Abstract 10900: Persistent Alterations in Energy Metabolism and Oxygen Consumption Following Cardiac Arrest
Introduction: Although metabolic problems after cardiac arrest (CA) have been postulated, the actual measurement of metabolic alterations after CA remain undescribed. The measurement of oxygen extraction (VCO2), carbon dioxide excretion (VCO2), and respiratory quotient (RQ), reflect the energy metabolism and may provide insight into the post-arrest metabolism.
Objective: To investigate metabolism alterations after CA, which may be detected via changes in VCO2, VO2, and RQ. Secondarily to test whether it is affected by therapeutic temperature management (TTM)
Methods: Sixteen male rats underwent a protocol for 10 minutes of asphyxial CA and return of spontaneous circulation (ROSC). Three groups were compared: Group1: controls (no-CA, n=5), group2: CA (n=6), and group3: CA with TTM (n=5). Within the TTM group, the body was cooled to 33 °C. Capnography was recorded and O2 extraction was measured for 120min to measure VCO2 and VO2. RQ was the ratio of VCO2/VO2.
Results: The post arrest VCO2 was 1.5 fold higher in the CA group than in the controls (17.3±2.2mL/kg/min versus 11.2±1.0mL/kg/min, p<.01) in minutes 20 through 60. The VCO2 value in CA was normalized after 60min. VCO2 (12.5±1.3 mL/kg/min, p<.01) in TTM-treated CA was significantly lower than untreated CA. The post arrest VO2 was greater in the CA group than in the controls, starting 15min after ROSC, and gradually increased to an extraction rate 2.1 fold higher (29.8±6.0mL/kg/min) than controls (14.1±1.6mL/kg/min, p<.01). There were no differences in VO2 between TTM-treated and untreated CA. RQs in TTM-treated and untreated CA were significantly and persistently lower than controls (0.5±0.1, 0.5±0.1 vs. 0.9±0.1, p<.01).
Conclusions: VO2 in rats after CA was markedly elevated after ROSC and RQ decreased to extremely low levels. VCO2 showed some attenuation by TTM, however surprisingly TTM did not affect VO2 or RQ. These results suggest that profound alterations in oxygen extraction occur after CA and may be measured non-invasively in patients. The finding of a lowered RQ has not be described previously, appears to be driven by increased VO2, and may be due to non-CO2 generating oxygen utilization. If true, this may have great importance for mechanism, monitoring, and customized treatment of CA.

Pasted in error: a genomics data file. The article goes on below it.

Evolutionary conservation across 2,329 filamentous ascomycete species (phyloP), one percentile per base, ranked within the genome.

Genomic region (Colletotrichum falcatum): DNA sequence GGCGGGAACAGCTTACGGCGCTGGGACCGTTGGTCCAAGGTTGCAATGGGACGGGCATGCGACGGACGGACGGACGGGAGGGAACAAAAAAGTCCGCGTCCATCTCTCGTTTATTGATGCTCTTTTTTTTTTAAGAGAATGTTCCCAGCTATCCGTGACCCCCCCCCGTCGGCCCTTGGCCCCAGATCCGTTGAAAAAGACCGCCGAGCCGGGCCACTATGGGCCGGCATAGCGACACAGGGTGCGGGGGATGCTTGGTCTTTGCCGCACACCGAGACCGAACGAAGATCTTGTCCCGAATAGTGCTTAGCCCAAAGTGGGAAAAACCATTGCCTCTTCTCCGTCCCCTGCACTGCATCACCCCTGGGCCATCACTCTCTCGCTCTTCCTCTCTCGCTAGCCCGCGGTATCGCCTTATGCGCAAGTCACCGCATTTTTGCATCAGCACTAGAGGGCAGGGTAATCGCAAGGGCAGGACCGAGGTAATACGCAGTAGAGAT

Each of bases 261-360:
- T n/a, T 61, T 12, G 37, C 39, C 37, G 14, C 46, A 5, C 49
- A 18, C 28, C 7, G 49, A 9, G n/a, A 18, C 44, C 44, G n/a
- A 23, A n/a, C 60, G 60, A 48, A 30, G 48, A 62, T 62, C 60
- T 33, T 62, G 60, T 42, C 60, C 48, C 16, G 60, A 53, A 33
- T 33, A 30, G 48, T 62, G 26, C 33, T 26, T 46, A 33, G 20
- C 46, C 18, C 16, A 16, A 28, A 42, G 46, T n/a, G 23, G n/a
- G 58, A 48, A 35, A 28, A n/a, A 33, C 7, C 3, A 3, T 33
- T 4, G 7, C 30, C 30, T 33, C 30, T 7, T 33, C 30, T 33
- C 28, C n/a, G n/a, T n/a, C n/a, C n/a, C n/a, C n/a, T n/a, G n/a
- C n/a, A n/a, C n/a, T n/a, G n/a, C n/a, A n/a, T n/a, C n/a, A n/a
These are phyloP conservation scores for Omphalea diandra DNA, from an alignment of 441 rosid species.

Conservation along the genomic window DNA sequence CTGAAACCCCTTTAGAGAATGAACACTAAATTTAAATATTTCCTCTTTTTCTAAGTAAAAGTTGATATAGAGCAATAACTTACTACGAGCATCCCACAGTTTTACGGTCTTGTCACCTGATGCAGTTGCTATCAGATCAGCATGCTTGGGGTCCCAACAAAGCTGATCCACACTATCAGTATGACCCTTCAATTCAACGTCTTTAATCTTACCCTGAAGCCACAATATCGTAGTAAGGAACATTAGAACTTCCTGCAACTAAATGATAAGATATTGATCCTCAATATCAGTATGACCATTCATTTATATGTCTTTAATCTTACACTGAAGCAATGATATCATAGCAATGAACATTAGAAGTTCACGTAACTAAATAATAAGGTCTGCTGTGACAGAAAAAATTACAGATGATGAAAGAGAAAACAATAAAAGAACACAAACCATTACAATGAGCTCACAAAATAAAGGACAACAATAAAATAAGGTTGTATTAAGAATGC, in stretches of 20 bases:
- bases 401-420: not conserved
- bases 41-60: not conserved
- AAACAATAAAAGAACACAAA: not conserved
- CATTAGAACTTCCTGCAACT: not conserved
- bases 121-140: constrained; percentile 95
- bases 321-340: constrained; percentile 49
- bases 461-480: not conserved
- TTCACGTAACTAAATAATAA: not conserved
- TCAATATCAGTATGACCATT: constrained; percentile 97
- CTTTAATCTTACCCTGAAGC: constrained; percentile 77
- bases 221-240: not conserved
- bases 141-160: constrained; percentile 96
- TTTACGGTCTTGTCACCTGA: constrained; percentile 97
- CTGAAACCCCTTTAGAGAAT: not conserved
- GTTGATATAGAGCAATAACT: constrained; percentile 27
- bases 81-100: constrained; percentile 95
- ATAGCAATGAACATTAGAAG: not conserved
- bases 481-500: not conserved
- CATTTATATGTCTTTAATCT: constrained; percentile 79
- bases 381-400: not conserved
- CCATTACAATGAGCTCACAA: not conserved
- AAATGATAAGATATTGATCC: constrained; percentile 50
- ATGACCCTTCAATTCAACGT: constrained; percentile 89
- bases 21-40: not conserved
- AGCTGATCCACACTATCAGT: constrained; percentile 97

Author Disclosures: K. Shinozaki: Employment; Significant; The Children's hospital of Philadelphia. J. Lampe: Employment; Significant; University of Pennsylvania. Research Grant; Significant; Sponsored research agreement with ZOLL Medical Corp. Other Research Support; Significant; NIH funding in resuscitation. Ownership Interest; Significant; Intellectual property in resuscitation devices. J. Kim: None. T. Da: None. T. Yin: None. L. Becker: Employment; Significant; University of Pennsylvania. Research Grant; Significant; Philips Medical Systems, NIH, BeneChill Inc., Zoll Medical Corp, Medtronic Foundation, Nihon Kohden Corp. Ownership Interest; Significant; Helar Technology. Consultant/Advisory Board; Significant; Philips Medical Systems, NIH Data Safety Monitoring Board, Helar Technology. Other; Significant; Volunteer member of the American Heart Association.
- © 2015 by American Heart Association, Inc.